Guest opinion: Park City mayor shouldn’t throw stones in Hideout dispute
I have never written a letter to any editor or guest editorial, but after hearing the Park City mayor on KPCW and then reading his guest editorial in The Park Record, I felt moved to respond.
During the past 20 or so years we have owned property in lower Deer Valley, Old Town, Sun Peak, Midway, Black Rock and now Hideout. Also in a previous life I served two terms as vice chair of the housing authority in a mid-sized capitol city where I advised four mayors. None of the above qualifies me as an expert on anything, but it does give at least a little experience and maybe a somewhat educated perspective. I have never met the Park City mayor but my political experience leads me to believe that insulting folks on a regular basis might not be the best approach if one is looking for meaningful dialogue and change. Although being a “bully” seems to be all the rage in the current political environment, I don’t find it particularly effective in our community.
We moved to Hideout because we like the view and love our neighbors and neighborhood. I don’t know the Hideout mayor or any of the city officials, but I assume that even though I don’t fully understand their approach to the annexation issue, they are trying to do the right thing. So without attempting to project an understanding of all of the issues involved, I have a fairly simple opinion. Although the Hideout situation seems to give the Park City mayor something to attack, this small municipality’s growth concerns should be the least of his problems. Whether this annexation happens or not, the fact is that there are going to be a whole bunch of people who are going to live around the Jordanelle Reservoir who have nothing whatsoever to do with Hideout.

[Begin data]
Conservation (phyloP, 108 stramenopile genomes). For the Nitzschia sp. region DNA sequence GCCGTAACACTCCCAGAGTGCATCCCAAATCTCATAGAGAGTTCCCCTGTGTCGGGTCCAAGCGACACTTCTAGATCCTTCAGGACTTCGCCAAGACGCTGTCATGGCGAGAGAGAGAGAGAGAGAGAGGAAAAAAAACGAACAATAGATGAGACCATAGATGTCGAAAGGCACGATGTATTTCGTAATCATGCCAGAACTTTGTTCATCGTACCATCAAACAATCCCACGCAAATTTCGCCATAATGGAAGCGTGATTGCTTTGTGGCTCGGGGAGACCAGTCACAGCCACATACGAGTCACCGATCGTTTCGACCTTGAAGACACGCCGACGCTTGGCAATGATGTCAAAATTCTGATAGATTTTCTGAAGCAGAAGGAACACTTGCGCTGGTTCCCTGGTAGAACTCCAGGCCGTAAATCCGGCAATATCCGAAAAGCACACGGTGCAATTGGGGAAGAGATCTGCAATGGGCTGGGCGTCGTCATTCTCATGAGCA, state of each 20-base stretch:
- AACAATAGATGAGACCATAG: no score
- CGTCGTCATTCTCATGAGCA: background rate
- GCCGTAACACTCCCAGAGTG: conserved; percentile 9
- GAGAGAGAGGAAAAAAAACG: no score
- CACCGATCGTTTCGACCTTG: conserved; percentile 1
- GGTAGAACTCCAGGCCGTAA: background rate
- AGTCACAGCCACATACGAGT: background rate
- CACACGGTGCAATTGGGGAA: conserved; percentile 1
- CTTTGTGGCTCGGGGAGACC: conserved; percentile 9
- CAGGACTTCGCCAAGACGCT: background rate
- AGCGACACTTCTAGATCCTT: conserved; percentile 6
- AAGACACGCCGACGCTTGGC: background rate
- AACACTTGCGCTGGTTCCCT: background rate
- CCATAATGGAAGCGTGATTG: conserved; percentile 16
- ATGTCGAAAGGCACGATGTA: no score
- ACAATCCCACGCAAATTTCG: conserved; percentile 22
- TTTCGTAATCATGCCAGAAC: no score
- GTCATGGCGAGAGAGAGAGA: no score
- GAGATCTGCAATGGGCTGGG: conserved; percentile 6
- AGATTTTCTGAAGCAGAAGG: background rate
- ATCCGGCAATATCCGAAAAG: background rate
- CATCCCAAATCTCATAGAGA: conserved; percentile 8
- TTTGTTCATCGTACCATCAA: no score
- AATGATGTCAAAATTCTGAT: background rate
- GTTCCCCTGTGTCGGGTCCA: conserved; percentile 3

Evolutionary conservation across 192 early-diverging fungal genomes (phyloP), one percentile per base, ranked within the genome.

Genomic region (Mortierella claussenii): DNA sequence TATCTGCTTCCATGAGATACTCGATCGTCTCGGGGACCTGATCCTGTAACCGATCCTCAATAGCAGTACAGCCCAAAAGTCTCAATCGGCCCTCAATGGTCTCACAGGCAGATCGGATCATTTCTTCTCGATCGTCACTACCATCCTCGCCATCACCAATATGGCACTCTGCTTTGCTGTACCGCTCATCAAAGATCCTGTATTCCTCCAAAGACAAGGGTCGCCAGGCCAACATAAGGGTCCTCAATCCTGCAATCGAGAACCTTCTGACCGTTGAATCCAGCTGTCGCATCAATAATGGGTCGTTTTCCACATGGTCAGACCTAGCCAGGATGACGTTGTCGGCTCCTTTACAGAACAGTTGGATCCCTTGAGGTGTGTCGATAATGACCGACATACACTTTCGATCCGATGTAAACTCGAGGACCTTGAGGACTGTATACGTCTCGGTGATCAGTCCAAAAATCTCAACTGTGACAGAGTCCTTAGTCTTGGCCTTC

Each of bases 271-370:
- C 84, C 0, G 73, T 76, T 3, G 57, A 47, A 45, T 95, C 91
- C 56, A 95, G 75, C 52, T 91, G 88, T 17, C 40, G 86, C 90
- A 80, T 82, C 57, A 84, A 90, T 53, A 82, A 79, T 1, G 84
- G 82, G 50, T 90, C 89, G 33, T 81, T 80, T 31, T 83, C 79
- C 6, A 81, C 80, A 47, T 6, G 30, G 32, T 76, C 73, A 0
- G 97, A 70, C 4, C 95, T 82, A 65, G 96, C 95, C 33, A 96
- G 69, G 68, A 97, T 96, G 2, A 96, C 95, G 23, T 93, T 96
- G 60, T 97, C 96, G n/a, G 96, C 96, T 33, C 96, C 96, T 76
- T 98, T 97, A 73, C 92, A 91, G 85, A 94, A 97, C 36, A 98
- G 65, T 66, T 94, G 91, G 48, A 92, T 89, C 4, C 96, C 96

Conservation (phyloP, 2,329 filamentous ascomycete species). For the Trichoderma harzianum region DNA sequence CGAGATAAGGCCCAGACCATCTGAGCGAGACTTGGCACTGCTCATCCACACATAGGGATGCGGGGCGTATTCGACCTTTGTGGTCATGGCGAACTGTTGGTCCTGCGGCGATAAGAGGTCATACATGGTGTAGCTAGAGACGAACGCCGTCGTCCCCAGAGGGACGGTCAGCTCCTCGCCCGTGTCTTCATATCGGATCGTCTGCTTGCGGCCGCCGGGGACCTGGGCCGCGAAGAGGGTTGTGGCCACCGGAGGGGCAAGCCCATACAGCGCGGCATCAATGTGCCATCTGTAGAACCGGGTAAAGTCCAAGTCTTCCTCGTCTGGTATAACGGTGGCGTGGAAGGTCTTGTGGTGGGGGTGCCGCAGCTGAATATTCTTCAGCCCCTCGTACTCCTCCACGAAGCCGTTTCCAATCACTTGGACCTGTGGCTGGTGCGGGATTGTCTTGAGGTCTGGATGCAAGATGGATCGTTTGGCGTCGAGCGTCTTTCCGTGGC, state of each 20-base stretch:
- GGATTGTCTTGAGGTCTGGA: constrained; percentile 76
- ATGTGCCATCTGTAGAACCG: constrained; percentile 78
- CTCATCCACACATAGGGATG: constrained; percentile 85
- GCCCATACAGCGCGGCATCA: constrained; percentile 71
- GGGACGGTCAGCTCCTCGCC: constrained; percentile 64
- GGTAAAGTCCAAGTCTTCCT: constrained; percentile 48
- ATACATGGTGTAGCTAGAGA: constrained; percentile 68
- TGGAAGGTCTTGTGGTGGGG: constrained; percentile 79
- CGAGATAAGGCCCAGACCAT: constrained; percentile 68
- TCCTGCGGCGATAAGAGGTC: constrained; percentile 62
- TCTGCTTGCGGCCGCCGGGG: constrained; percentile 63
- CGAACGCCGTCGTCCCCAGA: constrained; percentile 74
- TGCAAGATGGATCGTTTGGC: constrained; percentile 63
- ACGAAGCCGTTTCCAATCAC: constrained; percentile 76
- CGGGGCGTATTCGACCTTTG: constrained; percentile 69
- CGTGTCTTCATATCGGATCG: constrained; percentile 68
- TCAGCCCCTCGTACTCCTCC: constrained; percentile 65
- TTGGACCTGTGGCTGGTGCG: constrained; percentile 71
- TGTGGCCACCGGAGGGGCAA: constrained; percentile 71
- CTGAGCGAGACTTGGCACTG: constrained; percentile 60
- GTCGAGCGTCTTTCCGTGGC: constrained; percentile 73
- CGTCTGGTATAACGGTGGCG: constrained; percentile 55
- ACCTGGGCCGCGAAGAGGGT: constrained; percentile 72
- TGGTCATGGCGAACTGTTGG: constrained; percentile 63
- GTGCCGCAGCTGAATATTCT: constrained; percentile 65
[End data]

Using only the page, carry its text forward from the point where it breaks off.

The bottom line, at least for me, is that if no infrastructure is built around the Jordanelle, in a very short time, S.R. 248 will become completely impassable and when the Park City mayor speaks of regional planning, it sounds to me like what he is really saying is that he will decide what is appropriate for folks who reside outside of his domain. I think all of us, and especially those who have lived in this area for many years, would have liked to have seen a much slower population growth. That train, however, left the station some time ago, and the “last settler syndrome” contributes little to solving complicated problems. All conflicts eventually get resolved regardless of whether the participants have equal positions of power and influence, which in this situation is obviously not the case. I truly believe that we all want the same quality of life and that we can all work together to solve our common and individual problems. Much of the architecture of our mountain communities contains a lot of glass. Maybe the mayor, and all of us, should be a bit more careful about throwing stones.
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F. Joseph Feely III writes in a guest editorial that he is concerned about the “likely impact of the extreme policy positions” Democrats will pursue if they win control of the White House and both chambers of Congress.